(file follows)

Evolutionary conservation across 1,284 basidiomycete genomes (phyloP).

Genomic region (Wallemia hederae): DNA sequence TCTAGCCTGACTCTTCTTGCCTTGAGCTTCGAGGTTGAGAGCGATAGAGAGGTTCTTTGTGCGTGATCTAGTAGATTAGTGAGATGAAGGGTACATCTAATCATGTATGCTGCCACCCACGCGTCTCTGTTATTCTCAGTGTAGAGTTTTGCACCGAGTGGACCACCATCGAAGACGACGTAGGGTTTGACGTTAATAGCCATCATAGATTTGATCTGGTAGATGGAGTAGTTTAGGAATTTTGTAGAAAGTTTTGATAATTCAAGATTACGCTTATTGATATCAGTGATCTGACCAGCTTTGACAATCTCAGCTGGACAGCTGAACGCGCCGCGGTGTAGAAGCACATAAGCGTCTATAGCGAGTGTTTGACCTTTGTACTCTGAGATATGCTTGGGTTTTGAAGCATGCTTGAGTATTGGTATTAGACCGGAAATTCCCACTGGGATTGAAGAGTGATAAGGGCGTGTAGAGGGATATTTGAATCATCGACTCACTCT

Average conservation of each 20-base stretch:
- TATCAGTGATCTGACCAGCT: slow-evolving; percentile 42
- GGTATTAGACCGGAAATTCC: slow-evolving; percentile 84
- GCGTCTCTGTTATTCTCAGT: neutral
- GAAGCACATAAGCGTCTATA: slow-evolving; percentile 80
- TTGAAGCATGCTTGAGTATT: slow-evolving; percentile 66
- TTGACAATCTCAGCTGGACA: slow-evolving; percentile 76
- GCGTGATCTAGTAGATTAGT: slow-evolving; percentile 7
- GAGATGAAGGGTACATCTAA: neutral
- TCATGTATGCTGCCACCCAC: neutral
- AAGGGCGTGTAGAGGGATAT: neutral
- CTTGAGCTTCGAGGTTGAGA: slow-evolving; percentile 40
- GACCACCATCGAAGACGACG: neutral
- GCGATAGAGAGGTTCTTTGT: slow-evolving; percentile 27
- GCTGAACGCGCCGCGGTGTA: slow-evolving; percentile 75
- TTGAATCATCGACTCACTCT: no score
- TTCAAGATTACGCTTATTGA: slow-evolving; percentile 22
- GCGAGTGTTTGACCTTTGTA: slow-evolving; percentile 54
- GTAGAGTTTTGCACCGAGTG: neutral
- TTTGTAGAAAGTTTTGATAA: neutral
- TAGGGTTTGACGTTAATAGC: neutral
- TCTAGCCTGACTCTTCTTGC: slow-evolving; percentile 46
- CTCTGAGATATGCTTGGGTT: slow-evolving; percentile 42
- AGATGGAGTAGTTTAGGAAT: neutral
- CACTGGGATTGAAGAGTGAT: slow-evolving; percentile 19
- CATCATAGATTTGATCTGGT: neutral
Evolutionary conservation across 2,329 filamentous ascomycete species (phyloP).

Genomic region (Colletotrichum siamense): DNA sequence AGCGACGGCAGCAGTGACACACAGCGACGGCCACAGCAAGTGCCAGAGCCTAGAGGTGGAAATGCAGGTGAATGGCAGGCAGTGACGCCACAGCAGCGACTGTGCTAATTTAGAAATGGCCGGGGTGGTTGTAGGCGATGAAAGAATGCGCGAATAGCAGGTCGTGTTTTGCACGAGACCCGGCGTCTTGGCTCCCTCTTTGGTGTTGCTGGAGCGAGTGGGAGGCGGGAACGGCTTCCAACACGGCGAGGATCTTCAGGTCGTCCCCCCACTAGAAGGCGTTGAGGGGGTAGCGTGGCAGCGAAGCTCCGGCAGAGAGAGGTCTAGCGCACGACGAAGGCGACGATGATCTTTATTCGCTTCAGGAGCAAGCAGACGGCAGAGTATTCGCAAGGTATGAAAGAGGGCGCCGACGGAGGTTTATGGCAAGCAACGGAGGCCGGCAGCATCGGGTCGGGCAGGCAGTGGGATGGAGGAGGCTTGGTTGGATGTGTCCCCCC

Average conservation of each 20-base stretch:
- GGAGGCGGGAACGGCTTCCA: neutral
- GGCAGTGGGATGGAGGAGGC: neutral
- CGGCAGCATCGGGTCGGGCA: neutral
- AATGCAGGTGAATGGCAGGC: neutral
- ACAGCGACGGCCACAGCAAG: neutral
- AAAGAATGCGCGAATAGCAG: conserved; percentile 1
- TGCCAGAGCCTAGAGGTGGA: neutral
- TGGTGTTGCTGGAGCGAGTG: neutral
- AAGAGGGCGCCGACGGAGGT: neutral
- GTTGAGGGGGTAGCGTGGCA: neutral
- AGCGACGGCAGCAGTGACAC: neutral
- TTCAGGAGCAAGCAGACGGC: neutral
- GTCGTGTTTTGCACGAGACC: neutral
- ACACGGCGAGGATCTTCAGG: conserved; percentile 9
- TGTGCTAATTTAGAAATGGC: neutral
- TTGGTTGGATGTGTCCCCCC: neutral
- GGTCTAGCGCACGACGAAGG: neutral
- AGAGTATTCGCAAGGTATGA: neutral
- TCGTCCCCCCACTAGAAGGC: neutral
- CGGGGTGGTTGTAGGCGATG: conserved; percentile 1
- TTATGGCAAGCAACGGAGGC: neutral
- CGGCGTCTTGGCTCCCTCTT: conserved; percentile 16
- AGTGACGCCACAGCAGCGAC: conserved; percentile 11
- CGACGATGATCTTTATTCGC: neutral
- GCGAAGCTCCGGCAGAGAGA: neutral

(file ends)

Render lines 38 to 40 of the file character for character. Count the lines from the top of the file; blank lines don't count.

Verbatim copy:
- TGCCAGAGCCTAGAGGTGGA: neutral
- TGGTGTTGCTGGAGCGAGTG: neutral
- AAGAGGGCGCCGACGGAGGT: neutral